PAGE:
The adult clitoris can reasonably be considered as an iceberg, with only the tip being visible. The external portion consists of paired corpora which contain erectile tissue, capped at the end by the clitoral glans. The clitoral hood covers the glans, and is more retractile than in childhood. It proceeds to meet the labia minora at the clitoral frenulum, at an angle clearly defining the start of the labia. The external clitoral body measures 2–4 cm in length and divides into two internal crura just under the pubic arch. Internally these extend laterally and inferiorly, running along the inferior pubic rami, with the crura extending for up to 9 cm (see Figure 2.1). Coursing underneath, two suspensory ligaments extend to join the mons pubis. A deeper ligament complex extends from the symphysis pubis to join the body and bulbs of the clitoris. When described, these ligaments were found to be considerably larger than had previously been documented, and differed in shape, extent and orientation from any analogous structures in the penis . The nerve supply to the clitoris is derived from the pelvic, pudendal and hypogastric nerves, with the clitoral nerve running along the inferior pubic rami accompanying the crura of the clitoris. The nerves fan out around the clitoral glans, and perforate the covering tunica of the corpora.
The average age at menopause in the United Kingdom is 51, with a range of 45–55 years. Vulval changes after this time reflect waning oestrogen levels, and include a loss of labial fat pads and a gradual sparseness of pubic hair. The labia minora will experience thinning and will decrease in size with loss of architecture and detail . The vagina is shortened and appears pale due to a reduction in vaginal epithelial layers. The vaginal mucosa can become dry and have a reduced response in producing lubrication during sexual activity. Many of these changes can be mediated by the use of topical oestrogen.
The development of the whole genital area during fetal life, with an upper uterus and vaginal section descending to meet the external developing vulva, is reflected in the subsequent adult functioning of the female genital tract. Generally speaking, the upper genital tract, including the upper two-thirds of the vagina, is more concerned with reproductive function, whereas the lower and external parts are associated with sensation and sexual pleasure.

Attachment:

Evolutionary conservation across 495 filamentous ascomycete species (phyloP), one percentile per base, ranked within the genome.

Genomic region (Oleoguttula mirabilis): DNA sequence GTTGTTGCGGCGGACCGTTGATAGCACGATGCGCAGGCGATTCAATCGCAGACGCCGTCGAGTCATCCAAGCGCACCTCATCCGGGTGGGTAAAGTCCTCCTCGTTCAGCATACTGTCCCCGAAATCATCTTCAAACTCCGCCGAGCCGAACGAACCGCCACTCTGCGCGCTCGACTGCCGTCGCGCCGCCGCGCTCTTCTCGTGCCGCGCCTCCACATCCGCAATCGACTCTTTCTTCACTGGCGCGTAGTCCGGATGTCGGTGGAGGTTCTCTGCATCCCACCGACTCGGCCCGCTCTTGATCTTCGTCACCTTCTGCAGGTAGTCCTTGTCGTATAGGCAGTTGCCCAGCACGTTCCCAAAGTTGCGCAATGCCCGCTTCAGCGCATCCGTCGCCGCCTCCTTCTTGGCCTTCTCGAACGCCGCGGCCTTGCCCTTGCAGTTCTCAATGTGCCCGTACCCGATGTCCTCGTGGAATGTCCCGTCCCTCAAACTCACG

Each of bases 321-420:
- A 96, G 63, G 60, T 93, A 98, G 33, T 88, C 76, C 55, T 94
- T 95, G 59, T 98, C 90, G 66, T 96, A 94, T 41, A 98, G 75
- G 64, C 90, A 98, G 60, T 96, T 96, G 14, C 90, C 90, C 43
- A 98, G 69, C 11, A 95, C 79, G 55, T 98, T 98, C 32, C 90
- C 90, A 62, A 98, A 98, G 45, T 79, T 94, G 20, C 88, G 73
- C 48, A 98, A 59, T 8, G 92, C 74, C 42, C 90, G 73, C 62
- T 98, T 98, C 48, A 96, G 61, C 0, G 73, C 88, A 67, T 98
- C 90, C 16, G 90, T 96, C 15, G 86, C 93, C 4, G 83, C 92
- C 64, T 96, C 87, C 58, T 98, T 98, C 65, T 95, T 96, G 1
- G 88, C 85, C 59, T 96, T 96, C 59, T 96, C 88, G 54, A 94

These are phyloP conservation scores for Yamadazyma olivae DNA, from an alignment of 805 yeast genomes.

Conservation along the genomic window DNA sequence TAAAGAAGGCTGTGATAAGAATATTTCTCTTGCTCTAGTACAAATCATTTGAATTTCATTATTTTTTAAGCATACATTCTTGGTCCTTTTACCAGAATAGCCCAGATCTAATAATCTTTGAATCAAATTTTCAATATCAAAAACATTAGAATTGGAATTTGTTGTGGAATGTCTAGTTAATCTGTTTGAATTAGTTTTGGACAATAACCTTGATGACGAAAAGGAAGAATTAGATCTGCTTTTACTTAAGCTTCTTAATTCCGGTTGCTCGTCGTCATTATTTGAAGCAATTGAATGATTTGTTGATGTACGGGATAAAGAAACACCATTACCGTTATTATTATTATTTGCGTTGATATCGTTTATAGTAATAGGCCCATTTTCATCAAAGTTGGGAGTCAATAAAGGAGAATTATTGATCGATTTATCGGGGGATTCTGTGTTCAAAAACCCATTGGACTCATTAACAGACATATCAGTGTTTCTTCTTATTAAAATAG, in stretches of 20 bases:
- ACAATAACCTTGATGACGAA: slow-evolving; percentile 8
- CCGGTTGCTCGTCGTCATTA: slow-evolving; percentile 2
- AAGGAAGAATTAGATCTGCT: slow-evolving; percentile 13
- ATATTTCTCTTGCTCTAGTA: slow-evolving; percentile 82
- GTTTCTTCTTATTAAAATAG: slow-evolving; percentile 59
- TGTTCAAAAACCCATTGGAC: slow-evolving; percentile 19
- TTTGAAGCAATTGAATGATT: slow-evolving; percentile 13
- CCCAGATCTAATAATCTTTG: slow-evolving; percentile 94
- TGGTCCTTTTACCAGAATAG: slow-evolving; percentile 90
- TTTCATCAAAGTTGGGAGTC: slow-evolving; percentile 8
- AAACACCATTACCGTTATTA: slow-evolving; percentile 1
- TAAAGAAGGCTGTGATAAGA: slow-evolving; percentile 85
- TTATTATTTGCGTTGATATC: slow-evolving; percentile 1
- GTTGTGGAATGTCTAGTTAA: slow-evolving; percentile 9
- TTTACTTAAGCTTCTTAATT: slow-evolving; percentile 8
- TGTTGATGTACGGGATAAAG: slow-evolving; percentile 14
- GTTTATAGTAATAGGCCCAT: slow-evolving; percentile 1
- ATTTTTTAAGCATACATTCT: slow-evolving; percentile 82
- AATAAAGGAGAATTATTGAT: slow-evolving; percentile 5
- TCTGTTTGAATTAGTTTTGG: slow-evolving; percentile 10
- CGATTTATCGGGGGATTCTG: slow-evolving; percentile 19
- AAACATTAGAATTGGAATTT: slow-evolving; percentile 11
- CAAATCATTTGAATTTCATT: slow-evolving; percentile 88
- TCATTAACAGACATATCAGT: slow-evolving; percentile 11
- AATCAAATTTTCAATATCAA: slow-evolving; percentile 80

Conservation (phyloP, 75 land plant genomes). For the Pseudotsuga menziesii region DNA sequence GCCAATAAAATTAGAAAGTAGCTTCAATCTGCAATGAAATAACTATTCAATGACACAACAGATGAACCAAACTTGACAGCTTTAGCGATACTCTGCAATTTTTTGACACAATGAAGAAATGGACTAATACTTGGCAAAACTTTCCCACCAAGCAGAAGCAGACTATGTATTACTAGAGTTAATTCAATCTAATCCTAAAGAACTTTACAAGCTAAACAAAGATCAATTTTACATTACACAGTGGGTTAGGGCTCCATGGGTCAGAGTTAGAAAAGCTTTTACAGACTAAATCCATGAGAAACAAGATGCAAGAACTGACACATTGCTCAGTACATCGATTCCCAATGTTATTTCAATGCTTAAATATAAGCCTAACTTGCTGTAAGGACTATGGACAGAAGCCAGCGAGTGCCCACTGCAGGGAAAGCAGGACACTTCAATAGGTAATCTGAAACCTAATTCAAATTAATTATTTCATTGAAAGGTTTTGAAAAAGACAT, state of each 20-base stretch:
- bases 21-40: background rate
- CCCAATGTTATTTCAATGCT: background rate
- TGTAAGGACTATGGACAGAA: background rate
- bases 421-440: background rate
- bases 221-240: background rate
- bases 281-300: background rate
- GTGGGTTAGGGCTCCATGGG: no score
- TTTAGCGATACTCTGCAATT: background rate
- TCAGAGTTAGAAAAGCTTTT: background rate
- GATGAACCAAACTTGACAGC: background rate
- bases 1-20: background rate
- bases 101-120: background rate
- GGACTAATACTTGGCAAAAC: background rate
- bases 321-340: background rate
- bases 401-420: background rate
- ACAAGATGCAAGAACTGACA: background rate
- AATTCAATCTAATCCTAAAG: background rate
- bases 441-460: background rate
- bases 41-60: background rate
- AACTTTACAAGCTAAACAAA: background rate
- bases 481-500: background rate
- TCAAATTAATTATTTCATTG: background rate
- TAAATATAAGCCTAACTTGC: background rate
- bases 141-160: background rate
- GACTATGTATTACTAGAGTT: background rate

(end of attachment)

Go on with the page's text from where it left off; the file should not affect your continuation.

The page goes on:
The clitoris itself is a dynamic organ which becomes engorged with blood during sexual arousal. Paired clitoral arteries supply blood to the glans, with cavernosa vessels supplying the corporal system. During arousal the cavernosa fill with blood, with venous valves closing, thereby preventing drainage and facilitating erection, contributing to sexual pleasure and achievement of orgasm. After orgasm the valves open, allowing the venous flow to return to the internal pudendal vein.
The labia minora contain erectile tissue which also becomes engorged with blood during sexual arousal. Oestrogen receptors have been demonstrated on the labia minora along the free edges . One study assessed 62 women and asked them to rate various parts of the vulval area on the basis of anatomy and sexual sensitivity . The majority of women rated the labia minora and majora as average-sized, with 13% rating the labia as large and 5% as small. Sensitivity for the labia increased towards the vagina, with the medial edge of the labia minora being the most sensitive area. Sensitivity did not vary according to self-reported size, although those with larger labia reported higher ratings for sexual pleasure. It may be that as more erectile tissue was present, more stimulation resulted in higher levels of sexual pleasure.
In contrast to the clitoris and labia minora, the labia majora become thinner during sexual arousal, which opens the introital area and thereby promotes vaginal penetration. The accessory glands of the vulva contribute to sexual function by producing fluid during arousal and aiding lubrication for penetrative intercourse.
During sexual activity and arousal, the vagina lengthens and expands around the cervix to provide a receptacle for sperm, facilitating passage through the cervical canal and onto the Fallopian tubes with anticipated reproductive consequences. Magnetic resonance imaging (MRI) has shown that the vaginal walls enlarge with fluid during penetrative intercourse, with the anterior vaginal wall lengthening and the uterus being elevated . This may contribute to positioning the cervix more closely to the posterior fornix where sperm may be deposited.
There is no evidence for the existence of the Grafenberg spot (G-spot), which was thought to be a distinct structure intimately related to sexual pleasure and situated on the anterior vaginal wall. It is more likely that any increased sexual sensation is related to clitoral fibres around the urethra. Female ejaculation is also not consistently described; where it occurs it may be related to fluid being expressed from paraurethral (Skene’s) glands on either side of the urethra.
Clitoral surgery is known to risk sexual function and achievement of orgasm. Work assessing long-term outcome of childhood feminising surgery for those born with disorders/difference of sex development (intersex) showed a 1:4 anorgasmia rate for women who had undergone surgery . Clitoral sensation is impaired in those who have undergone surgery . Given the anatomical distribution of nerves, and the inevitability of surgical incisions causing cutting of nerve fibres in a densely innervated structure, it is likely that repeated surgery would risk function further.
Recent work assessed women who had undergone female genital cutting of the clitoris and compared them with unaffected women matched for age and parity . Those who had undergone cutting had a significantly smaller clitoral volume and also reported significantly lower scores on sexual function and desire. Interestingly, there was no difference on the subscores of orgasm desire and satisfaction, but those who had undergone cutting did report significantly more dyspareunia.